Going Great Guns: Field Notes from the State House

Remember when our state legislators were talking about the tragedy in Newtown, Connecticut? Back then, in January, House Speaker DeLeo said he was going to convene a task force to look into the relationship between gun violence and mental illness, and 200 legislators and staff members crowded into a meeting organized by Representative David Linsky of Natick, a leading gun control proponent, about reforming the state’s gun laws.

Since then, the action has slowed a bit. Speaker DeLeo did not assemble his task force until mid-March, and he expects that their work will take several months. The Joint Committee on Public Safety and Homeland Security, which has jurisdiction over gun-related legislation, including Representative Linsky’s bill, does not plan to take any action until it has held public hearings across the state, which House Chairman Harold Naughton says will run into September.

The only legislator to invoke Newtown recently has been Representative Marc Lombardo (R-Billerica). Lombardo (who was elected to the House in 2010 with support from Tea Party groups and whose National Rifle Association rating is 92 out of a possible 100) filed legislation in honor of Newtown last month that would station police officers in our public schools to increase security. Any municipal or state police officer (including part time and retired officers) who has a license to carry and is up-to-date with required training could receive a state income tax deduction of up to $8000 annually (the amount to be determined by the hourly paid detail rate in the officer’s city or town) by serving as a security presence at a school.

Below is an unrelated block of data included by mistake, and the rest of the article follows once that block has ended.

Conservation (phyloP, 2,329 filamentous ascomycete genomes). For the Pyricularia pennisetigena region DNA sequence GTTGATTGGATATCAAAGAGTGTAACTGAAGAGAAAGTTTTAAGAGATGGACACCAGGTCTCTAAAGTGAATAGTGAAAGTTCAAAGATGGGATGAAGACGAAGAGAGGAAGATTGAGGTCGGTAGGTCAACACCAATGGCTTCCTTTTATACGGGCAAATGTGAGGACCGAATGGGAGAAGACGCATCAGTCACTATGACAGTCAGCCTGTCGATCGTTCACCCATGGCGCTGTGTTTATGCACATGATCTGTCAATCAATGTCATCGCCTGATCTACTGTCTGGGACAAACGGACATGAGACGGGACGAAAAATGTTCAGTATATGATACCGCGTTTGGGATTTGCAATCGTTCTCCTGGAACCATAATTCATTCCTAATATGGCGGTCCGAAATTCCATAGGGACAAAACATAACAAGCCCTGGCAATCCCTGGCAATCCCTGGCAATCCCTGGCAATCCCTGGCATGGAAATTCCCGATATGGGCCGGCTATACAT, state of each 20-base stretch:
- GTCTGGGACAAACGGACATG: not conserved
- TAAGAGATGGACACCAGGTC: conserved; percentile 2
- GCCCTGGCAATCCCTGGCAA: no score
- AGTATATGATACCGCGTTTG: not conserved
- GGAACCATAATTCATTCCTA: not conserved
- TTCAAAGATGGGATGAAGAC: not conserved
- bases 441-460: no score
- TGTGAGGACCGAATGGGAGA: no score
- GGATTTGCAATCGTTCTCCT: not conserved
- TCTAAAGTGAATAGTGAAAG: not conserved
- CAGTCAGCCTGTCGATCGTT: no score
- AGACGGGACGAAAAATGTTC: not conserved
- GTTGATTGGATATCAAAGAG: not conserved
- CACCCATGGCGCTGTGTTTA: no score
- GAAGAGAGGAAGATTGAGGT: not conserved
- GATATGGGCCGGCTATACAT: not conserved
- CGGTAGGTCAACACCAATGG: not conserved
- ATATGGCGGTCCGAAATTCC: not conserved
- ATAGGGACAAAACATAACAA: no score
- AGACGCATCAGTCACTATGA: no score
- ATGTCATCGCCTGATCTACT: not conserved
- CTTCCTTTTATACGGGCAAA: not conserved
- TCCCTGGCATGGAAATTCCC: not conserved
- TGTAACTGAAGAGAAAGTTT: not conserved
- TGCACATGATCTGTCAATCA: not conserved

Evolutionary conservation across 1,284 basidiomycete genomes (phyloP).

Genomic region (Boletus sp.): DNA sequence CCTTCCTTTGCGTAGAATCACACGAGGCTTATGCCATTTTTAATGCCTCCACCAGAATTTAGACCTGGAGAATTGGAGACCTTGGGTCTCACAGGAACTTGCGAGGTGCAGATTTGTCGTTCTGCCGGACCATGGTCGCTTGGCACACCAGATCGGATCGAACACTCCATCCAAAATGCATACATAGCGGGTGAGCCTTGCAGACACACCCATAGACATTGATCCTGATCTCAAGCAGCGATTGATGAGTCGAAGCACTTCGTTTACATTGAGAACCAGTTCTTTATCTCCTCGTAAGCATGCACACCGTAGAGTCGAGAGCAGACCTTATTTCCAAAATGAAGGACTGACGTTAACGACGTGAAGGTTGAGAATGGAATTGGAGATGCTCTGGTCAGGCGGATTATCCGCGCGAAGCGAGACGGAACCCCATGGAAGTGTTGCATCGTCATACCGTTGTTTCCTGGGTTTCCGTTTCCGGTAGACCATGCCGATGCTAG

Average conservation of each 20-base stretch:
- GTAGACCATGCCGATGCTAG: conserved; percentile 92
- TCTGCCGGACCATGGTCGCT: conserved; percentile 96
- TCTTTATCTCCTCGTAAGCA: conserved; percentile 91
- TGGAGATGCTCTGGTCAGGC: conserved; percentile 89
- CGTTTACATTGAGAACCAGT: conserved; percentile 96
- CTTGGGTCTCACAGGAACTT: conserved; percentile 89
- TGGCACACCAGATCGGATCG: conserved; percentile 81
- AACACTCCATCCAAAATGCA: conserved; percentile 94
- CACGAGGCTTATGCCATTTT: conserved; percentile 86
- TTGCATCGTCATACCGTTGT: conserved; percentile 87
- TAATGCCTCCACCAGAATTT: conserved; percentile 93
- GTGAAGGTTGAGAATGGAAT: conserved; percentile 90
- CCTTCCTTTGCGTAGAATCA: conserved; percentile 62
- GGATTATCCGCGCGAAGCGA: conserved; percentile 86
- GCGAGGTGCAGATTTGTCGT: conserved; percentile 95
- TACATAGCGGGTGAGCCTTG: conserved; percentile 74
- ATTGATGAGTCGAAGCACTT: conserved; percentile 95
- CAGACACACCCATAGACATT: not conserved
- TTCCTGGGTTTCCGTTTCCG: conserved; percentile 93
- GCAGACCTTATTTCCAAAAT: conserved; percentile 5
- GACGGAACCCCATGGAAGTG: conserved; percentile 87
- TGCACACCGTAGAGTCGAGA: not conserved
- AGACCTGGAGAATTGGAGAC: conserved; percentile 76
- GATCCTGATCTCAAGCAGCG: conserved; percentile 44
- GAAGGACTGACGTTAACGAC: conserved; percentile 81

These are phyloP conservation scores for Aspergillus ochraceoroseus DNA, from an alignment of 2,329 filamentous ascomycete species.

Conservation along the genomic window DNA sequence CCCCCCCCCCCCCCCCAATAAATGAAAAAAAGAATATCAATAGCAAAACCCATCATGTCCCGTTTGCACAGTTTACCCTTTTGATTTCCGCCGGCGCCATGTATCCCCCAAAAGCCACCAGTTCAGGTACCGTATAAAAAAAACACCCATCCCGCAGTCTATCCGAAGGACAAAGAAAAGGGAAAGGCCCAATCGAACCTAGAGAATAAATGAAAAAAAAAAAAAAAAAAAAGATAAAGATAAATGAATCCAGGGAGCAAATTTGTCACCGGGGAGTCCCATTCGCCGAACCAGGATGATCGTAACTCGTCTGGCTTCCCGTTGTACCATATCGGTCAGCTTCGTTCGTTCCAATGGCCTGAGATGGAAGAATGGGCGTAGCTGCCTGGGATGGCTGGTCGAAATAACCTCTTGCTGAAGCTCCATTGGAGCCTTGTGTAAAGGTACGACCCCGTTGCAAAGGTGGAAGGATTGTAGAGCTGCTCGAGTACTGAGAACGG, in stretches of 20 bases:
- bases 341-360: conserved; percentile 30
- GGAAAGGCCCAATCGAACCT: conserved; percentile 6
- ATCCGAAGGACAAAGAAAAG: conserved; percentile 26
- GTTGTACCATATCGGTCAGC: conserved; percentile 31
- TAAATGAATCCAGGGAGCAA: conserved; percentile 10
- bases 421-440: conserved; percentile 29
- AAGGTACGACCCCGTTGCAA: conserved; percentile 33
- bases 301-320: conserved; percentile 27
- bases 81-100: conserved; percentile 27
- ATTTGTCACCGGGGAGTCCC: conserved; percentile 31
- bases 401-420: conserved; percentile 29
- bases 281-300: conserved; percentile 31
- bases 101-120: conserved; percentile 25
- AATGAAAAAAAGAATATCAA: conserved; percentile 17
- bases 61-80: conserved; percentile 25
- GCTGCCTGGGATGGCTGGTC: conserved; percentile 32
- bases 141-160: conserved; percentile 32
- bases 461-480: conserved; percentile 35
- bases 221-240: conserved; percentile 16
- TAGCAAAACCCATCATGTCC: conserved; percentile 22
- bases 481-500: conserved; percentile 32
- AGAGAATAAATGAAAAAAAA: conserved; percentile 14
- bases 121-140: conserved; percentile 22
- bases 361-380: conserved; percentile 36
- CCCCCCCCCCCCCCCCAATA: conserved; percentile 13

Many of us may have concerns that Representative Lombardo’s plan might reduce the sense of urgency about putting other, different, gun safety measures in place. But that’s a discussion for another day — now let’s just look at the money.

Supporters of the legislation say that the officers would be “volunteering” their time, and therefore the extra security would come “without a penny being paid by the taxpayers.” Well, since an $8000 state income tax deduction is worth $428, that’s not exactly “volunteering” in the truest sense of the word, even if the award is relatively modest. And how many police officers do we have? Just for starters, there are 2,300 active members of the State Police. Add in the municipal officers and retirees and it’s a pretty big number.

In their belief that any tax deduction is a good thing, tax cut champions often forget that most state taxpayers are also consumers of the state services that taxes pay for. Except, of course, when it’s time to take credit for delivering those services to their constituents. Here’s Representative Lombardo enumerating with considerable pride what he was able to accomplish for the people of Billerica in the annual state budget:

“I’m pleased to support the funding of programs critical to Billerica. Project BEAM, the Boys & Girls Club, and the Council on Aging are such important parts of the Billerica community. I’m happy I was able to secure funding that will enable them to continue serve the residents of Billerica.”

Taxpayers of Billerica: meet the residents of Billerica who benefit from important state services.

SIDEBARS: Want to see how the National Rifle Association has rated your legislators? The info is here.

Two of the statewide hearings on gun safety legislation are scheduled for noon on June 19 at Cape Cod Community College in West Barnstable and on June 26 at Assumption College in Worcester.

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